United States v. Lee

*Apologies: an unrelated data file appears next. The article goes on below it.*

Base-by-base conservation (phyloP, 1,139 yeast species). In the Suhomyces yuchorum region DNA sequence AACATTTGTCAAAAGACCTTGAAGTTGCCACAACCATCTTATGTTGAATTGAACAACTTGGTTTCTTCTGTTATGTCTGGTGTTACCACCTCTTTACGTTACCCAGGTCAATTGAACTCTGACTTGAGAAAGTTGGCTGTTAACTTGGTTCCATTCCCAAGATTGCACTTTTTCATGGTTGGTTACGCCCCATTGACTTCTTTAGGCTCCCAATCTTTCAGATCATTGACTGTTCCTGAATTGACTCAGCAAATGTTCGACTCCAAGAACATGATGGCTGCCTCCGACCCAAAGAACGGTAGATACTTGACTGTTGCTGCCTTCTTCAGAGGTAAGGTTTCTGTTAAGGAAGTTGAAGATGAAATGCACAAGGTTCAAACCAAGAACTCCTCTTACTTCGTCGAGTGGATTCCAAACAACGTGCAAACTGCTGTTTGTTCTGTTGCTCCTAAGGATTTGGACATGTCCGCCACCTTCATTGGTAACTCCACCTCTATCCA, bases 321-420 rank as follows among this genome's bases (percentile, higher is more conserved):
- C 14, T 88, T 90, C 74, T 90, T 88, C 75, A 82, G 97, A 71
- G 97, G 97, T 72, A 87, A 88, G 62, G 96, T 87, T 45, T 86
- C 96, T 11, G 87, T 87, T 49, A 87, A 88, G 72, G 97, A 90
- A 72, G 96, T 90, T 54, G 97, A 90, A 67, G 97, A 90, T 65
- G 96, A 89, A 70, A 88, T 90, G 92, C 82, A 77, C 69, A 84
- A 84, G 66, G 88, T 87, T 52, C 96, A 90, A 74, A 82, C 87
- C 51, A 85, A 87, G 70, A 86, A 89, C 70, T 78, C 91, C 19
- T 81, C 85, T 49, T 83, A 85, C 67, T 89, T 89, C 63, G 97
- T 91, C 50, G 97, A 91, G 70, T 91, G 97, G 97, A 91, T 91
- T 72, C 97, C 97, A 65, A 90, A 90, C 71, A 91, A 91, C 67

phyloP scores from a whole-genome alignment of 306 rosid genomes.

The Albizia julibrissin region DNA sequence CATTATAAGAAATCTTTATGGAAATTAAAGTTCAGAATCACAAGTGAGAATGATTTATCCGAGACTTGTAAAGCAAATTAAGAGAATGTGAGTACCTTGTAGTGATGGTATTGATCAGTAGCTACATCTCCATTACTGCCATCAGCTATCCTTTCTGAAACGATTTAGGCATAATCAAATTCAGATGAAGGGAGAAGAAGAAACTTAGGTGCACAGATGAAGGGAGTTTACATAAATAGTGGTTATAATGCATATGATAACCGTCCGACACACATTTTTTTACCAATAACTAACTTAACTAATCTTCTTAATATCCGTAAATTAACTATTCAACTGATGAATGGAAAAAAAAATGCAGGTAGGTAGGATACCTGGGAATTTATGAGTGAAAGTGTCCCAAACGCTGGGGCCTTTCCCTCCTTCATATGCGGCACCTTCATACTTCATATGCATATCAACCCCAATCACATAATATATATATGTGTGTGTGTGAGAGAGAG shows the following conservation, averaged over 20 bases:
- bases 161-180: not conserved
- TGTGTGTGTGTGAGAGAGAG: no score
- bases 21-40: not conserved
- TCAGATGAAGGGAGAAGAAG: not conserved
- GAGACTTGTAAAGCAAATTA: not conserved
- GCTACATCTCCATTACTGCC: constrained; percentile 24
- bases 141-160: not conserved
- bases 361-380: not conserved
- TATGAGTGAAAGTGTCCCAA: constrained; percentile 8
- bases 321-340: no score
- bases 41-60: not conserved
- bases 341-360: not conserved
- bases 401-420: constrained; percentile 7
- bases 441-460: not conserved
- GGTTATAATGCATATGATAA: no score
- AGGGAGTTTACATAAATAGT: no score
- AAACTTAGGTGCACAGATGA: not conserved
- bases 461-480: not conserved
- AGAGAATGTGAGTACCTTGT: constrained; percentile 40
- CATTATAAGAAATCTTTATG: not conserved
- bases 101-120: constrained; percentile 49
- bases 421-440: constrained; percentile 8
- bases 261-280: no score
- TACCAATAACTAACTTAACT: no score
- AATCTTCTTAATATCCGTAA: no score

Lee was a member of the Summit County Council. The FBI obtained wiretaps and investigated the relationship between Lee and Abdelqader, a store owner, after complaints that Abdelqader “was insisting on monthly cash payments from other local businesses” that he would give to Lee in exchange for political favors. Abdelqader’s nephews were arrested for felonious assault. Abdelqader called Lee for help; they discussed Lee’s financial problems. Abdelqader promised that they would “work it out.” Lee placed calls to the juvenile court bailiff and the judicial assistant; Lee subsequently deposited 200 dollars in her bank account and placed calls to the judge who was handling the case. Lee also took payment for attempting to intervene in an IRS investigation. The Sixth Circuit affirmed Lee’s convictions on four counts of conspiracy to commit honest services mail and wire fraud, honest services mail fraud, Hobbs Act conspiracy, and Hobbs Act extortion, 18 U.S.C. 1341, 1343, 1346, 1349, and 1951 and two counts concerning obstruction of justice and false statements to law enforcement, 18 U.S.C. 1512(c)(2); 18 U.S.C. 1001 and her 60-month sentence. The court rejected challenges to the sufficiency of the evidence and to the sufficiency of her indictment in light of the Supreme Court’s 2016 “McDonnell” decision. At a minimum, the indictment supports an inference that Lee agreed to perform an official act or pressure or advise other officials to perform official acts in exchange for gifts or loans from Abdelqader. View "United States v. Lee" on Justia Law